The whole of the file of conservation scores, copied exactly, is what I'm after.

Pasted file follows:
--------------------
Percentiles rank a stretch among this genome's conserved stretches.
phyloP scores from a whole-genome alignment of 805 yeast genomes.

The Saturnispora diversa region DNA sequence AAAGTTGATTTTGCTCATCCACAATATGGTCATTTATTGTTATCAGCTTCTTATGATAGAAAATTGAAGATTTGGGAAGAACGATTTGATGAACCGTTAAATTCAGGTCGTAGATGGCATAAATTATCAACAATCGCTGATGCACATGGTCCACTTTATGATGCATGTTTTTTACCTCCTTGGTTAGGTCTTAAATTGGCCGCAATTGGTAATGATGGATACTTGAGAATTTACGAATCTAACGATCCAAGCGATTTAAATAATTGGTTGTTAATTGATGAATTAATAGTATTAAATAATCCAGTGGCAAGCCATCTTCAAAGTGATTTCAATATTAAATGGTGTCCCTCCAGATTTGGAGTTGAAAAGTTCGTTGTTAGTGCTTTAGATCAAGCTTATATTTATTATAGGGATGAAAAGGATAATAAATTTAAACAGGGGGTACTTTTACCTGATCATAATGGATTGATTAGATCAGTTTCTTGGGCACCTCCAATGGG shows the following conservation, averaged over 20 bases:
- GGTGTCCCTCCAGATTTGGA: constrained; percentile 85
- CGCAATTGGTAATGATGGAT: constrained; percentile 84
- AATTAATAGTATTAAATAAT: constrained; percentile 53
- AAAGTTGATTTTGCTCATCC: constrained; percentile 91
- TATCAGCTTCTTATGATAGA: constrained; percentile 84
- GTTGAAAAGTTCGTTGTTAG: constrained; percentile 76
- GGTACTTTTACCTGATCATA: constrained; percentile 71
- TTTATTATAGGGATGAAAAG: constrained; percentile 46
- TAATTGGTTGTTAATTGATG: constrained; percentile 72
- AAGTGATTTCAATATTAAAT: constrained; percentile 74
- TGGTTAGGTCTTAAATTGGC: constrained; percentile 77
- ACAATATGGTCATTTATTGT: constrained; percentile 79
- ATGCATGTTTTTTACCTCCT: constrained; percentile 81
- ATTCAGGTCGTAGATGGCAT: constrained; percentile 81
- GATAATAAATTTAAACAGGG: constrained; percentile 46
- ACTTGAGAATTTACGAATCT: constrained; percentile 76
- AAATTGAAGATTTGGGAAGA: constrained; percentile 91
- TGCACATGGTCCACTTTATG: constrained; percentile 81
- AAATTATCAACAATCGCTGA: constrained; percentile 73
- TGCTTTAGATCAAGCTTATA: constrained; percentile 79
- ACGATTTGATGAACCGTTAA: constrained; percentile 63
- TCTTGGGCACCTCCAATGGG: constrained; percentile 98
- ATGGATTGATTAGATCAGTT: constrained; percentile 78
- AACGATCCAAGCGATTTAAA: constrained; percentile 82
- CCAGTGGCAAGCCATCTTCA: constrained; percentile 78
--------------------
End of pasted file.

Percentiles rank a stretch among this genome's conserved stretches.
phyloP scores from a whole-genome alignment of 805 yeast genomes.

The Saturnispora diversa region DNA sequence AAAGTTGATTTTGCTCATCCACAATATGGTCATTTATTGTTATCAGCTTCTTATGATAGAAAATTGAAGATTTGGGAAGAACGATTTGATGAACCGTTAAATTCAGGTCGTAGATGGCATAAATTATCAACAATCGCTGATGCACATGGTCCACTTTATGATGCATGTTTTTTACCTCCTTGGTTAGGTCTTAAATTGGCCGCAATTGGTAATGATGGATACTTGAGAATTTACGAATCTAACGATCCAAGCGATTTAAATAATTGGTTGTTAATTGATGAATTAATAGTATTAAATAATCCAGTGGCAAGCCATCTTCAAAGTGATTTCAATATTAAATGGTGTCCCTCCAGATTTGGAGTTGAAAAGTTCGTTGTTAGTGCTTTAGATCAAGCTTATATTTATTATAGGGATGAAAAGGATAATAAATTTAAACAGGGGGTACTTTTACCTGATCATAATGGATTGATTAGATCAGTTTCTTGGGCACCTCCAATGGG shows the following conservation, averaged over 20 bases:
- GGTGTCCCTCCAGATTTGGA: constrained; percentile 85
- CGCAATTGGTAATGATGGAT: constrained; percentile 84
- AATTAATAGTATTAAATAAT: constrained; percentile 53
- AAAGTTGATTTTGCTCATCC: constrained; percentile 91
- TATCAGCTTCTTATGATAGA: constrained; percentile 84
- GTTGAAAAGTTCGTTGTTAG: constrained; percentile 76
- GGTACTTTTACCTGATCATA: constrained; percentile 71
- TTTATTATAGGGATGAAAAG: constrained; percentile 46
- TAATTGGTTGTTAATTGATG: constrained; percentile 72
- AAGTGATTTCAATATTAAAT: constrained; percentile 74
- TGGTTAGGTCTTAAATTGGC: constrained; percentile 77
- ACAATATGGTCATTTATTGT: constrained; percentile 79
- ATGCATGTTTTTTACCTCCT: constrained; percentile 81
- ATTCAGGTCGTAGATGGCAT: constrained; percentile 81
- GATAATAAATTTAAACAGGG: constrained; percentile 46
- ACTTGAGAATTTACGAATCT: constrained; percentile 76
- AAATTGAAGATTTGGGAAGA: constrained; percentile 91
- TGCACATGGTCCACTTTATG: constrained; percentile 81
- AAATTATCAACAATCGCTGA: constrained; percentile 73
- TGCTTTAGATCAAGCTTATA: constrained; percentile 79
- ACGATTTGATGAACCGTTAA: constrained; percentile 63
- TCTTGGGCACCTCCAATGGG: constrained; percentile 98
- ATGGATTGATTAGATCAGTT: constrained; percentile 78
- AACGATCCAAGCGATTTAAA: constrained; percentile 82
- CCAGTGGCAAGCCATCTTCA: constrained; percentile 78